When Helen Der began looking for things that first happened in Baltimore, she wondered if there would be all that much.
Three-hundred ninety-five factoids later, she knows the answer.
After more than a year of research, Der has compiled an impressive list of inventions, events, buildings and honors, all of which occurred here before the same thing happened anywhere else. Except for a handful of items contributed by co-workers, Der has found or verified each and every one.
She might well be called the first expert on Baltimore "firsts."
"A lot of people said, 'How can you do all that? It sounds like an impossible task,' " the Hamilton resident remembered. "But when I started, I said, 'Wow, this is really interesting.' "
Der -- an unpaid, one-woman research team for the Baltimore Bicentennial Celebration -- has thrown herself into the project with a passion.
She's read so many books since she started, she can't begin to estimate the number. During her vacation last summer, it wasn't unusual for her to spend 9- and 10-hour days on the project.
"I'd get up in the middle of the night, I'd go to the books, and I'd find more facts," said Der. "Once you get on a roll, you'd say, 'I can't stop. I've got to find another one.' It was really addictive."
First photograph of Earth from space. First practical submarine in the country. First Ouija board.
The big, the small; the important, the quirky: All factoids to make Baltimore proud, all meticulously checked and double-checked by Der. Finding a "first" in one book or magazine isn't good enough for her. It has to be in at least two. Some of her facts were verified five times over.
By all accounts, she's perfect for the job. Baltimore born and bred, she majored in history at Towson University. Armed with a master's degree in instructional technology, she's worked as a librarian for 25 years. For the past eight, Der has been Polytechnic Institute's media specialist.
It's an understatement to say she knows how to do research.
"She was an ideal person," said Joshua Waldorf, executive director of Baltimore Bicentennial Celebration Inc., a nonprofit organization that has coordinated the festivities associated with the city's 200th birthday. "She put a lot of effort into it."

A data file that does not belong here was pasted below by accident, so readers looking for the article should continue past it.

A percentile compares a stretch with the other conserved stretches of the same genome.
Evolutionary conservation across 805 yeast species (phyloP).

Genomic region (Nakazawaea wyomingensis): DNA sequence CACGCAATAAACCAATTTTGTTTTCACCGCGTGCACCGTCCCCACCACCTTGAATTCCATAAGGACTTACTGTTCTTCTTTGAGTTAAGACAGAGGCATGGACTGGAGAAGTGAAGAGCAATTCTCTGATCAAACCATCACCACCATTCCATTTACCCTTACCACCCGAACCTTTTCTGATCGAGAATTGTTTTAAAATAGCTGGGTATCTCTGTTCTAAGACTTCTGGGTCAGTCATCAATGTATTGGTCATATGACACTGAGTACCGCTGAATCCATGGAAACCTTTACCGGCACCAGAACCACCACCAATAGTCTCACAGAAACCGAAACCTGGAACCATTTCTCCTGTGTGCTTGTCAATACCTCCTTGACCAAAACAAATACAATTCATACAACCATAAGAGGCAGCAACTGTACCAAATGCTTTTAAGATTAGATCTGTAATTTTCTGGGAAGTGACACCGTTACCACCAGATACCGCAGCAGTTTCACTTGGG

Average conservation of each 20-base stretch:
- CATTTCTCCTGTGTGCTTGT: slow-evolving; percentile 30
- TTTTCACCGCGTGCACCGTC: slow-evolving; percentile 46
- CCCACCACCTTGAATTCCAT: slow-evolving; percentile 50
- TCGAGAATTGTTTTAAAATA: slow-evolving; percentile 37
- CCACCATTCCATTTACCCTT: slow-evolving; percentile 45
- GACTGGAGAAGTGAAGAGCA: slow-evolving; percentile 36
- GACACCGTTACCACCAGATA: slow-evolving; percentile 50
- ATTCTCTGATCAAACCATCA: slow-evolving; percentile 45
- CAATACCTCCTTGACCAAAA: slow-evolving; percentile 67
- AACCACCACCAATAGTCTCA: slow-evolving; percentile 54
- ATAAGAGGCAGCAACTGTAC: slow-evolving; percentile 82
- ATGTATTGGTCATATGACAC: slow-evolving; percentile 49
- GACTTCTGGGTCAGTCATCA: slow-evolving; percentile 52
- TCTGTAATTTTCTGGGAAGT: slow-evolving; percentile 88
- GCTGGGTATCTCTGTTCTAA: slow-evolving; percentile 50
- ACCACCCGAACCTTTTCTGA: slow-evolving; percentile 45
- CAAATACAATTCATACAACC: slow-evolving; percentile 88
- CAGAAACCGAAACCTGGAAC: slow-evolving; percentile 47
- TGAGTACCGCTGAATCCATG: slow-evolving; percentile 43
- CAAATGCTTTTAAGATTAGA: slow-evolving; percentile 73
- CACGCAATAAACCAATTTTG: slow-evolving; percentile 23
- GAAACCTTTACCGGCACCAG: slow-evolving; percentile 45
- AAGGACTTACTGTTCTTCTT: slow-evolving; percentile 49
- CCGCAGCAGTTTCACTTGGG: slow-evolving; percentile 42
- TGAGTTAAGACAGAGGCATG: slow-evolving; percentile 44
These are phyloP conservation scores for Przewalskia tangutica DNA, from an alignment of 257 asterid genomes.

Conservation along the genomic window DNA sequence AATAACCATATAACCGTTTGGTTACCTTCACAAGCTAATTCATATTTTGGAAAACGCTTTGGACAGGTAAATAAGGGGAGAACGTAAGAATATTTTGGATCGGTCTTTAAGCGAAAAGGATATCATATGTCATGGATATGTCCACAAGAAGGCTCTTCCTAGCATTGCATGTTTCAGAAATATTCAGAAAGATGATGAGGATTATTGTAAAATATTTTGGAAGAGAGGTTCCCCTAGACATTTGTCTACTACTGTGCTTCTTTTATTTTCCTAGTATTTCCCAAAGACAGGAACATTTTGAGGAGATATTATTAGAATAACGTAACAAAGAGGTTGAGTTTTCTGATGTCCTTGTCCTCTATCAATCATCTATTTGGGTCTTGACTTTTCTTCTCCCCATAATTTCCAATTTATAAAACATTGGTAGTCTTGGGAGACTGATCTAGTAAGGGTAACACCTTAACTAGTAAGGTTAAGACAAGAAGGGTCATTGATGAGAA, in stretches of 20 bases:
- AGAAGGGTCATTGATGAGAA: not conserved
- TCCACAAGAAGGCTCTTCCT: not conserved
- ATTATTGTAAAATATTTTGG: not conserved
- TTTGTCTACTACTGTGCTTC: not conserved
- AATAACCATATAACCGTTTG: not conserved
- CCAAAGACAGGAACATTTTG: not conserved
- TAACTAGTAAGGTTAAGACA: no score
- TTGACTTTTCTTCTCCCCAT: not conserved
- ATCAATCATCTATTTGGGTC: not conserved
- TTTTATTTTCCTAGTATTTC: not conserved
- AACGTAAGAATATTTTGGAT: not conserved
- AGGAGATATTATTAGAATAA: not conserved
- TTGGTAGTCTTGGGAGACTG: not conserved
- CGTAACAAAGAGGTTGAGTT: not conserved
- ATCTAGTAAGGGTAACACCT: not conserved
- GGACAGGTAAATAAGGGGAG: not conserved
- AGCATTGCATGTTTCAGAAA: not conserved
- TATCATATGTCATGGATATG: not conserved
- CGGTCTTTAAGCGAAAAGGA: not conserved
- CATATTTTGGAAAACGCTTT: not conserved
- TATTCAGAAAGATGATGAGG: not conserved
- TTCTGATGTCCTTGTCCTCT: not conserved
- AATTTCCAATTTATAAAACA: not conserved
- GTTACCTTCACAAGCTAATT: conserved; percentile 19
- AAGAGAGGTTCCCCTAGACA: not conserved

She's put a lot of paper into it, too. At first, she used regular-sized sheets -- but they grew into piles that took over her bedroom. Then she tried 3-by-5 index cards -- but she filled a box to the breaking point. Now the "firsts" are in three computer databases. It took about an hour to print them all out last time she checked.
Of course, the other place she's stored the "firsts" is in her head. And sometimes, she just has to tell somebody at least one of them.
"I think I was driving my friends crazy," she said.
In the beginning -- back in June 1996 -- the research was pretty easy, Der said. She'd look up one fact and find three others.
But as the months went by, her job became less about finding the "firsts" than verifying them. In response to the Baltimore Bicentennial Celebration's request, people were sending in "firsts" they thought were true -- and it was up to Der to make sure.
A few continue to stump her.
About 15 toughies are stuck in a folder labeled "Hard to Do," including one submission that claims Baltimore had the first female band in the country.
She enjoys the work. It's more than just getting the information that goes into a one-line factoid (First portable electric drill with PTC pistol grip, Black & Decker, 1916). There's a story behind every one.
And she knows them all, just in case anyone wants to hear.
Take, for instance, "First use of rubber gloves for surgery, by Dr. William S. Halsted (1894)." Necessity may be the mother of invention, but love is the girlfriend: Halsted's sweetie, a nurse, couldn't stand it when harsh antiseptics got on her hands, so he came up with something to protect them.
And she's still looking for "firsts" -- until the end of December. Then, like the Bicentennial year, it'll be over. No more long days at the Library of Congress. No more sleepless nights at home. The only research she'll be doing will be at her library at Polytechnic (First publicly financed vocational school in the country).
The big "firsts" of Baltimore:
First electric refrigerator (invented by Thomas Moore, 1803).
First telegraph line in the country (1844).
First shopping center (Roland Park marketplace, 1896).
First typesetting machine (invented by Ottmar Mergenthaler, 1884).
First fort built by the U.S. government (Fort McHenry, 1798).
First Shock Trauma Unit in the country (at University of Maryland Hospital, 1961).
First Methodist church in the country (established at the Lovely Lane Meeting House, 1784).
First U.S. Archbishop (John Carroll, 1808).
First African-American to serve on the U.S. Supreme Court (Thurgood Marshall, 1967).
First post office system in the country (1774).
And the quirky ones:
First time Duck Pin bowling introduced (at Diamond Bowling Alleys, 1900).
First bottle caps with crown cork in the country (by Crown Cork & Seal, 1892).
Pub Date: 9/01/97